Drugs and Development: Punishing the Poor
In collaboration with the Open Society Foundation’s Global Drug Policy Program, the CEU School of Public Policy presents a series of debates devoted to complex and interdisciplinary issues raised by illicit drugs and global and national policy responses to drugs. The next public event, Drugs and Development: Punishing the Poor, will be held February 20 at 5:30 p.m. at CEU.
The first debate of the series held in November 2012 focused on the seemingly incompatible objectives of national drug policy—ensuring public health and conducting effective policing. As the international community is pouring an extraordinary amount of resources into fighting the supply of and demand for illegal drugs, the second panel will investigate the relationship between drug- and development policy, and in particular the unintended economic consequences of the international drug war.
Throughout many parts of the developing world, the cultivation of illicit crops is the only economically viable option for small farmers. Despite major investments in alternative livelihood programs, such efforts have rarely met with success and in some cases, actually worsened living conditions. Elsewhere, poor young people with little access to education and few opportunities for employment may turn to drug consumption or be drawn into other roles in the drug trade. These people take on the most hazardous jobs and face the greatest risk of ending up in conflict with the law, either at home or abroad.
Even crime reduction—a critical element in ensuring development—presents a number of risks. In many parts of the world, efforts to crack down on drugs have resulted in serious human rights abuses. In extreme cases, this has even risen to incidents of summary, arbitrary or extrajudicial killings. In countries with harsh drug laws, a high percentage of drug users may be in prison or pretrial detention at some point in their lives. These facilities often offer little in terms of HIV prevention services and pose a high-risk environment for transmission of HIV and other blood-borne viruses or bacterial infections. Moreover, harsh laws may drive people at risk away from life-saving services.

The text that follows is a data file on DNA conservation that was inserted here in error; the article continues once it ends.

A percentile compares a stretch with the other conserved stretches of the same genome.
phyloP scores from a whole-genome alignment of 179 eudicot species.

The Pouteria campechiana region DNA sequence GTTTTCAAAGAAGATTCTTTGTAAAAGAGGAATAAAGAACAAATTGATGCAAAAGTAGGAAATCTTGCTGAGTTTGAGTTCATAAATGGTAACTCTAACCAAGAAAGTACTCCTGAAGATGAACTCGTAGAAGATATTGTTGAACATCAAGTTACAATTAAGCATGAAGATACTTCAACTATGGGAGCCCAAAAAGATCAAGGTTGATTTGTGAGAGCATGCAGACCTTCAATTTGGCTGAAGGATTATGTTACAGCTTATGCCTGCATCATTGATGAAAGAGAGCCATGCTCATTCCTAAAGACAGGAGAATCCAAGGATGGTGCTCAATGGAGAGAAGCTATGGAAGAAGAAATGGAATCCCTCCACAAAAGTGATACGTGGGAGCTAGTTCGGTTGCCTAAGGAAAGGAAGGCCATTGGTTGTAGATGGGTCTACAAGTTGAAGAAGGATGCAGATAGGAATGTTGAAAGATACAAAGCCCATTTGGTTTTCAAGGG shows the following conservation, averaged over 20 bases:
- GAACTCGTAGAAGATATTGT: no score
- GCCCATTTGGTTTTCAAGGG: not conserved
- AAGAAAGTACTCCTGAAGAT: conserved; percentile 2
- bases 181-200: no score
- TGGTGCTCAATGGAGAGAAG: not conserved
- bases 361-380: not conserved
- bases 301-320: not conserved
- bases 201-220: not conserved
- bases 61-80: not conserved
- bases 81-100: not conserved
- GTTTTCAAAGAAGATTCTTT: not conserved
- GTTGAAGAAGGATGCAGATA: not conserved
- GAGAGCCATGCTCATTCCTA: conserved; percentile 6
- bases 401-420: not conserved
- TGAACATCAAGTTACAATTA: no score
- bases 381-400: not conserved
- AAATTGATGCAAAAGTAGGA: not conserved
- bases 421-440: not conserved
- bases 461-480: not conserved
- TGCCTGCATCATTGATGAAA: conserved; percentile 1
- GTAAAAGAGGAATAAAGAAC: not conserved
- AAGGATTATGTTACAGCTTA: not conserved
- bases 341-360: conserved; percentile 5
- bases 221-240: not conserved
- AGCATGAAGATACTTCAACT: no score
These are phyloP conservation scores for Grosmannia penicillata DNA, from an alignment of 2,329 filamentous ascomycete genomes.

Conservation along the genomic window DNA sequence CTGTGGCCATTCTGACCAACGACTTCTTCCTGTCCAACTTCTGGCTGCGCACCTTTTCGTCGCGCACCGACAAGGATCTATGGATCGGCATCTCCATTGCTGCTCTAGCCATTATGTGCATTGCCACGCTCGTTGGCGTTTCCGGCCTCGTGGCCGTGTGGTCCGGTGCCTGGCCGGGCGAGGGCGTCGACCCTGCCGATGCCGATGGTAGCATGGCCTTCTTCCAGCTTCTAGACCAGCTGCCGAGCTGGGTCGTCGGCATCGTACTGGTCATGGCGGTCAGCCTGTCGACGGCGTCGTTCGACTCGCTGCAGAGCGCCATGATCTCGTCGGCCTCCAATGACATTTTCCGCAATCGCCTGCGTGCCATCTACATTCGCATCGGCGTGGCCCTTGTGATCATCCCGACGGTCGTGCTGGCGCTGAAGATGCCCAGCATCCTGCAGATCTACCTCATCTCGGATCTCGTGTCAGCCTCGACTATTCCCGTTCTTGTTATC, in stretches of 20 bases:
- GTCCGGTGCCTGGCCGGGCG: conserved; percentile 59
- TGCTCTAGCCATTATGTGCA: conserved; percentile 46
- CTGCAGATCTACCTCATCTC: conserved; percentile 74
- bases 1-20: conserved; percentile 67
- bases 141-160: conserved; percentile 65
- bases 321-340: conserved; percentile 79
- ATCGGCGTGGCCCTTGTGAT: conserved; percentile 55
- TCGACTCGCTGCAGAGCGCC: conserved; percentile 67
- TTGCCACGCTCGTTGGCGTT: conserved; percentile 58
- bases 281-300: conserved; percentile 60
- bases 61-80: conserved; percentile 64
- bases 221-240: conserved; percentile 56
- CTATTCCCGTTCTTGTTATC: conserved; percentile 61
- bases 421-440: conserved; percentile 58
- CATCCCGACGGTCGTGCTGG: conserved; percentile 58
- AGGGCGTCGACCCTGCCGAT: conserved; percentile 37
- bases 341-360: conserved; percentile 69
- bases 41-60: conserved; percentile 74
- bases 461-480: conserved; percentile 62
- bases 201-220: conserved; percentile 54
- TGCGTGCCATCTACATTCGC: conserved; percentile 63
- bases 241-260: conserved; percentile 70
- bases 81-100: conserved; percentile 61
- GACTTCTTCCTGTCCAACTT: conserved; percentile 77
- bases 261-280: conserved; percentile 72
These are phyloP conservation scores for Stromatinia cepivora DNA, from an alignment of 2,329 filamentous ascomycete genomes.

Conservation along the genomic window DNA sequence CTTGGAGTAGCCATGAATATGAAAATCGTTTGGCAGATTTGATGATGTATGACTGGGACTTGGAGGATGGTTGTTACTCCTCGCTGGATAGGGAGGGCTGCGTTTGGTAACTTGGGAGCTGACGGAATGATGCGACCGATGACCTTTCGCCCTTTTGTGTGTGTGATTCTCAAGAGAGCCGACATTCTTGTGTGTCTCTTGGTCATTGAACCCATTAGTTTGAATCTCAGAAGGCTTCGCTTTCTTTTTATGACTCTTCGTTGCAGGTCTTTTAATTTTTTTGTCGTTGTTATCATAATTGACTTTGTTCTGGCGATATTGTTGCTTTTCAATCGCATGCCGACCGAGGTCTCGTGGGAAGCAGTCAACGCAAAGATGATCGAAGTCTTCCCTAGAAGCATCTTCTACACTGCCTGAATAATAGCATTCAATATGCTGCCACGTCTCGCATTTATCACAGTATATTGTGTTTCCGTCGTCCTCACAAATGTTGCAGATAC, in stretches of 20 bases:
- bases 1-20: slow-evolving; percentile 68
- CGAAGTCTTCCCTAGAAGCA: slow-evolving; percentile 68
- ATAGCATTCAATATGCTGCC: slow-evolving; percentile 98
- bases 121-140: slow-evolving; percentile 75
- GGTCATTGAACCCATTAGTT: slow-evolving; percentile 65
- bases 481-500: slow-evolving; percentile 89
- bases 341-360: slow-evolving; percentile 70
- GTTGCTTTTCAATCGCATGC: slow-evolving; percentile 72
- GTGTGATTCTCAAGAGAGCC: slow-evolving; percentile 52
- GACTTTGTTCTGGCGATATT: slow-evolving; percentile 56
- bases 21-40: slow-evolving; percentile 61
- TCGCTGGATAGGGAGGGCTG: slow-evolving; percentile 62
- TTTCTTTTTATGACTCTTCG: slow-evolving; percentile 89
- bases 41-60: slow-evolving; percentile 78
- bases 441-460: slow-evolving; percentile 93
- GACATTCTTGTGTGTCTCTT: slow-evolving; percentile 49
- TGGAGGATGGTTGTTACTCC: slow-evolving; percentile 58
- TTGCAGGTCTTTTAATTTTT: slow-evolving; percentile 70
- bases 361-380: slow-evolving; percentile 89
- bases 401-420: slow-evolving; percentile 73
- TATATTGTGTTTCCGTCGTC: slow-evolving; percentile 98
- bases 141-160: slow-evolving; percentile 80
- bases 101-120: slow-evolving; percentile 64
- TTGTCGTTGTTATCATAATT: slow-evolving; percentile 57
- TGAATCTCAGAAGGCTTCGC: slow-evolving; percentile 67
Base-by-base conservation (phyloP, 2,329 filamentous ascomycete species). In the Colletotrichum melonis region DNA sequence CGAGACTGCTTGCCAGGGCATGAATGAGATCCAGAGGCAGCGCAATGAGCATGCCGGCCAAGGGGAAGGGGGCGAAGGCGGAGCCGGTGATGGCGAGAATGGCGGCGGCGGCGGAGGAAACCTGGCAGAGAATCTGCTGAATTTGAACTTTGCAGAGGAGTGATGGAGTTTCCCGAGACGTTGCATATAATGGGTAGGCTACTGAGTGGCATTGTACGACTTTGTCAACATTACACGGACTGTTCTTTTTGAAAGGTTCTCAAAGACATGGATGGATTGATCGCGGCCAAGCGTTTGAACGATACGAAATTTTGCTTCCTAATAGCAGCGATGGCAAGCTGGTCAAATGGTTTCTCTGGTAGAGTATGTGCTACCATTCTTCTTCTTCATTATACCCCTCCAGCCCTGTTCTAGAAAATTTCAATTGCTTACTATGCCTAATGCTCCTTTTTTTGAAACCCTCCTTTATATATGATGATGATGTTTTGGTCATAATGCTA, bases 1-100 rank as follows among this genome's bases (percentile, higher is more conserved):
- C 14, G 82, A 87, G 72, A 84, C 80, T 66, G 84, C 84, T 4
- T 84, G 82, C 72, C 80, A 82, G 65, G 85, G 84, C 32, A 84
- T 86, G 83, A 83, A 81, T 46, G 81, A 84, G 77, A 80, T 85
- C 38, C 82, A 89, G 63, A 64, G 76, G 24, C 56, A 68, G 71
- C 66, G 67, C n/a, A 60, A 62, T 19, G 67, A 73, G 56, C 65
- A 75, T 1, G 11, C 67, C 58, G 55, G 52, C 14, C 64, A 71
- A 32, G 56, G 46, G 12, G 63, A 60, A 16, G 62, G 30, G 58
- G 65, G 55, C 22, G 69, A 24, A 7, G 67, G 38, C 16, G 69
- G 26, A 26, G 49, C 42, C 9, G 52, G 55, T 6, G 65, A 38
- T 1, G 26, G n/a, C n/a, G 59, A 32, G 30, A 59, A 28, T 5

To succeed in both drug control and achieving the United Nations’ Millennium Development Goals, countries must provide other opportunities to those most likely to find drug markets to be their most viable means of survival, and they must ensure that reducing drug crime does not violate human rights or undermine HIV services.
- Wolfgang Reinicke, Dean, CEU School of Public Policy
- Julia Buxton, Head of International Relations and Security Studies, Peace Studies, University of Bradford, UK
- William Byrd, United States Institute for Peace, Senior Afghanistan Expert, former World Bank country manager and economic adviser for Afghanistan, US
- Javier Gonzales-Skaric, Observatory of Crops Declared Illicit (OCDI), Spain
- Balazs Denes, Project Director, European Civil Liberties Project, Open Society Foundations, former Executive Director, Hungarian Civil Liberties Union (moderator)
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